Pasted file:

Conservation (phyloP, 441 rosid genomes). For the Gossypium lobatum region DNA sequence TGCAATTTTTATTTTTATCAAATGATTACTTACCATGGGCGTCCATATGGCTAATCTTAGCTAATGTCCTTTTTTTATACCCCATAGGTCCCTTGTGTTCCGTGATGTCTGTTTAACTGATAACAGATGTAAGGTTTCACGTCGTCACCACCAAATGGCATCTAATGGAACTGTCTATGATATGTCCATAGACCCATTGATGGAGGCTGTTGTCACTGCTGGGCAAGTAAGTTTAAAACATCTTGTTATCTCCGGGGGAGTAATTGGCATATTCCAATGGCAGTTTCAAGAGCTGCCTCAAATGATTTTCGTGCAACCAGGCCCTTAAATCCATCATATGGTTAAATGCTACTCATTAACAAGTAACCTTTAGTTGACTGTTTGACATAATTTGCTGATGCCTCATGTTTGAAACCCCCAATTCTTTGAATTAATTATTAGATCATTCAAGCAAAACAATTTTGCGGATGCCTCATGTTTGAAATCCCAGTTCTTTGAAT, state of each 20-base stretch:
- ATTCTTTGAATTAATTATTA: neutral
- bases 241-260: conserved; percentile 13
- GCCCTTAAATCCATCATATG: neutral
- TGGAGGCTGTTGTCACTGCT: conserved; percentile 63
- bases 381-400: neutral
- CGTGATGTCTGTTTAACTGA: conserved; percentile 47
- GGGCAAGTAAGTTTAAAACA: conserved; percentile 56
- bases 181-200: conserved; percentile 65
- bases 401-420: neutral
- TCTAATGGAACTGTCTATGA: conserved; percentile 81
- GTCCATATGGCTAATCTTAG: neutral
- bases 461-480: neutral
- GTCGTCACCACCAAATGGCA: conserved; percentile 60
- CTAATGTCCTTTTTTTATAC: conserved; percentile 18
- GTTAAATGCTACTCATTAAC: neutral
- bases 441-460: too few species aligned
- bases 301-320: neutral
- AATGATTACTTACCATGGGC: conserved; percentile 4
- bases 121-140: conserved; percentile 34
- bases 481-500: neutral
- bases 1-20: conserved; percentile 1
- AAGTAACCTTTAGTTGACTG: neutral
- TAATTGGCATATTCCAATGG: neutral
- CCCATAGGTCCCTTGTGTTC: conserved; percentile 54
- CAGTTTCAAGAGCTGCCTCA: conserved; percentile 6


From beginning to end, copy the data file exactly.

Conservation (phyloP, 441 rosid genomes). For the Gossypium lobatum region DNA sequence TGCAATTTTTATTTTTATCAAATGATTACTTACCATGGGCGTCCATATGGCTAATCTTAGCTAATGTCCTTTTTTTATACCCCATAGGTCCCTTGTGTTCCGTGATGTCTGTTTAACTGATAACAGATGTAAGGTTTCACGTCGTCACCACCAAATGGCATCTAATGGAACTGTCTATGATATGTCCATAGACCCATTGATGGAGGCTGTTGTCACTGCTGGGCAAGTAAGTTTAAAACATCTTGTTATCTCCGGGGGAGTAATTGGCATATTCCAATGGCAGTTTCAAGAGCTGCCTCAAATGATTTTCGTGCAACCAGGCCCTTAAATCCATCATATGGTTAAATGCTACTCATTAACAAGTAACCTTTAGTTGACTGTTTGACATAATTTGCTGATGCCTCATGTTTGAAACCCCCAATTCTTTGAATTAATTATTAGATCATTCAAGCAAAACAATTTTGCGGATGCCTCATGTTTGAAATCCCAGTTCTTTGAAT, state of each 20-base stretch:
- ATTCTTTGAATTAATTATTA: neutral
- bases 241-260: conserved; percentile 13
- GCCCTTAAATCCATCATATG: neutral
- TGGAGGCTGTTGTCACTGCT: conserved; percentile 63
- bases 381-400: neutral
- CGTGATGTCTGTTTAACTGA: conserved; percentile 47
- GGGCAAGTAAGTTTAAAACA: conserved; percentile 56
- bases 181-200: conserved; percentile 65
- bases 401-420: neutral
- TCTAATGGAACTGTCTATGA: conserved; percentile 81
- GTCCATATGGCTAATCTTAG: neutral
- bases 461-480: neutral
- GTCGTCACCACCAAATGGCA: conserved; percentile 60
- CTAATGTCCTTTTTTTATAC: conserved; percentile 18
- GTTAAATGCTACTCATTAAC: neutral
- bases 441-460: too few species aligned
- bases 301-320: neutral
- AATGATTACTTACCATGGGC: conserved; percentile 4
- bases 121-140: conserved; percentile 34
- bases 481-500: neutral
- bases 1-20: conserved; percentile 1
- AAGTAACCTTTAGTTGACTG: neutral
- TAATTGGCATATTCCAATGG: neutral
- CCCATAGGTCCCTTGTGTTC: conserved; percentile 54
- CAGTTTCAAGAGCTGCCTCA: conserved; percentile 6